By Tracy Worrell
What does ice water have to do with a neurodegenerative disease? Nothing. What do viral videos have to do with raising awareness and millions of dollars for charity? Everything. Just ask the ALS Association.
Or, ask the skeptics, critics and detractors, after all these videos aren’t curing a disease and some people aren’t even donating money. It’s just about narcissism and wet T-shirt contests. Wrong. The #alsicebucketchallenge and viral campaigns like this are meeting the No. 1 challenge of health communication, raising awareness.
Recently, in my Health Communication class at RIT, students discussed how “lame” or “uninteresting” the majority of health messages are to them. How they tune out or forget the message almost immediately after exposure.
Health campaign practitioners struggle with this on a daily basis. How does one get the message of disease across to the larger population, particularly for illnesses that are unknown? While dumping ice water on heads may not be the “go to” health campaign move it stars two groups that most people will listen to: celebrities and more importantly peers.
My best friend challenged me to dump and donate, of course I complied. I challenged my husband, brother and nephew, each one complied (albeit rather grudgingly). I then posted my video, showing my 363 friends and tagging the aforementioned nominees. The potential reach of my own narcissism – over 1,500 friends now see that their peers are talking about ALS.
Not only has awareness of ALS increased but donations have skyrocketed as well. The ALS organization reports it received $100.9 million in donations between July 29 and Aug. 29 of this year. In the same time period last year it received $2.9 million … an increase of over 3,000 percent. Here, the New York ALS has raised $4.3 million compared to $131,560 in 2013.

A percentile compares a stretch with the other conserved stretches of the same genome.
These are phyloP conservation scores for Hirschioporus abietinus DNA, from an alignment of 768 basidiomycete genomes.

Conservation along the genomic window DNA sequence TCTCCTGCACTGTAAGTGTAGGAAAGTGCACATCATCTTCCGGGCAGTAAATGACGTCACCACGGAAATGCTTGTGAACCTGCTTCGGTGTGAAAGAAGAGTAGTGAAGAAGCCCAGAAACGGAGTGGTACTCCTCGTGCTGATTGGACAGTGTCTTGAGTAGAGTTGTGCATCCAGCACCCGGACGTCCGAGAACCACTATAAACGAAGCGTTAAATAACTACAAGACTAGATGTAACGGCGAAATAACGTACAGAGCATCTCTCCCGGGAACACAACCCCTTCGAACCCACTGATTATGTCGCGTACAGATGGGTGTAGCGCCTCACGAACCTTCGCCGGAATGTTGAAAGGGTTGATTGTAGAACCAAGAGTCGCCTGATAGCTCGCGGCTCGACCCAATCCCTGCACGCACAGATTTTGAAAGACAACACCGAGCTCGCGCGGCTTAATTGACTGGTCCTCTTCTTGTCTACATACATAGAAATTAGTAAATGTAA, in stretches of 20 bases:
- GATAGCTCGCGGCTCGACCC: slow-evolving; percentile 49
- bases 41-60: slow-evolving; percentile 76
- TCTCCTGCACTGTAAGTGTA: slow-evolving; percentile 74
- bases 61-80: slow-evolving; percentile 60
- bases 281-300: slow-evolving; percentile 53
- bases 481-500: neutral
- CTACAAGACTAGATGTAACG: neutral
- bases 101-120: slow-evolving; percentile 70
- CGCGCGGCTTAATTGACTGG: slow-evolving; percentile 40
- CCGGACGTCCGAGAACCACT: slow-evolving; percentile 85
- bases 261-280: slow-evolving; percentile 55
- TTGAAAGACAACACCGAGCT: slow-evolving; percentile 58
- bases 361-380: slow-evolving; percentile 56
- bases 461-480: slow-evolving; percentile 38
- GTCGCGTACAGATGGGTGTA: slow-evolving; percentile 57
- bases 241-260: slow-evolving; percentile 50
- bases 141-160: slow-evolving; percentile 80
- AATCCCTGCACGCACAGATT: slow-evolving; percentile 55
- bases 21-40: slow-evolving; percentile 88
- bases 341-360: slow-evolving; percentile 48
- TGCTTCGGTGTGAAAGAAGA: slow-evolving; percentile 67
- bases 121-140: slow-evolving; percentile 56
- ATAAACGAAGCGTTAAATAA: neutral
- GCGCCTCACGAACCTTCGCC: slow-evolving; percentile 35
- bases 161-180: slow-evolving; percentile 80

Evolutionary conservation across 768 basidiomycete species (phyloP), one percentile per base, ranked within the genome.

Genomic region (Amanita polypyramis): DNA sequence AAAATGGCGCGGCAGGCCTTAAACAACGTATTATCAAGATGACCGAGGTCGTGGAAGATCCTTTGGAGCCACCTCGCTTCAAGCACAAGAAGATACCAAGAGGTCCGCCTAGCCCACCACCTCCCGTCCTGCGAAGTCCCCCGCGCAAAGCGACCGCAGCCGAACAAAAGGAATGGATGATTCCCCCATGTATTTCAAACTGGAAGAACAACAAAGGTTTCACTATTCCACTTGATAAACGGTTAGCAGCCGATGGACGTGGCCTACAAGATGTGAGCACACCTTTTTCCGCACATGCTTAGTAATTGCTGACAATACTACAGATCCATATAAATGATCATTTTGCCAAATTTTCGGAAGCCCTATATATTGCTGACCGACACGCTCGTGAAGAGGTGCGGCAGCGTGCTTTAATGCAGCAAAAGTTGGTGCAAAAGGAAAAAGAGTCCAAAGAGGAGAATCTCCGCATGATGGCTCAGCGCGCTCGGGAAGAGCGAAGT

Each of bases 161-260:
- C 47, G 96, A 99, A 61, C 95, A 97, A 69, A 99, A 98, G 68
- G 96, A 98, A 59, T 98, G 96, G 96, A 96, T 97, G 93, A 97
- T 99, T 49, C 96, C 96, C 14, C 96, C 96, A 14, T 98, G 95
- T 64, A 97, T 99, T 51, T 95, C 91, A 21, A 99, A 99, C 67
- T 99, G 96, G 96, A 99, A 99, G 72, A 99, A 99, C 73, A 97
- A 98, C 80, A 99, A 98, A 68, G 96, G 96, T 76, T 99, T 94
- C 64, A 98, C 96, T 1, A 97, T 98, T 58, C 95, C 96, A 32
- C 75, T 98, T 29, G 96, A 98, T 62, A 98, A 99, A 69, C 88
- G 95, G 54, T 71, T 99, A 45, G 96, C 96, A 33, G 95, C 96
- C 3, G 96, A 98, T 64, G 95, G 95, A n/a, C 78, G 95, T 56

Not only does this awareness increase donations, but it puts ALS on the “map” when it comes to government policies, grant consideration and interest in the field of research.
This has been great news for ALS and a great study for health communication researchers. Social media may, in fact, be a stronger tool to utilize in health campaigns than anyone realized.
What’s disappointing in all of this is the number of “news” sources that belittle it all. That the challenge won’t “solve real problems” or people are only donating to the ALS now and one should “leave the fads to hula hoopers.”
My professional opinion: Get over it. Let ALS have one “win” for a disease that kills everyone who is diagnosed with it.
The ALS website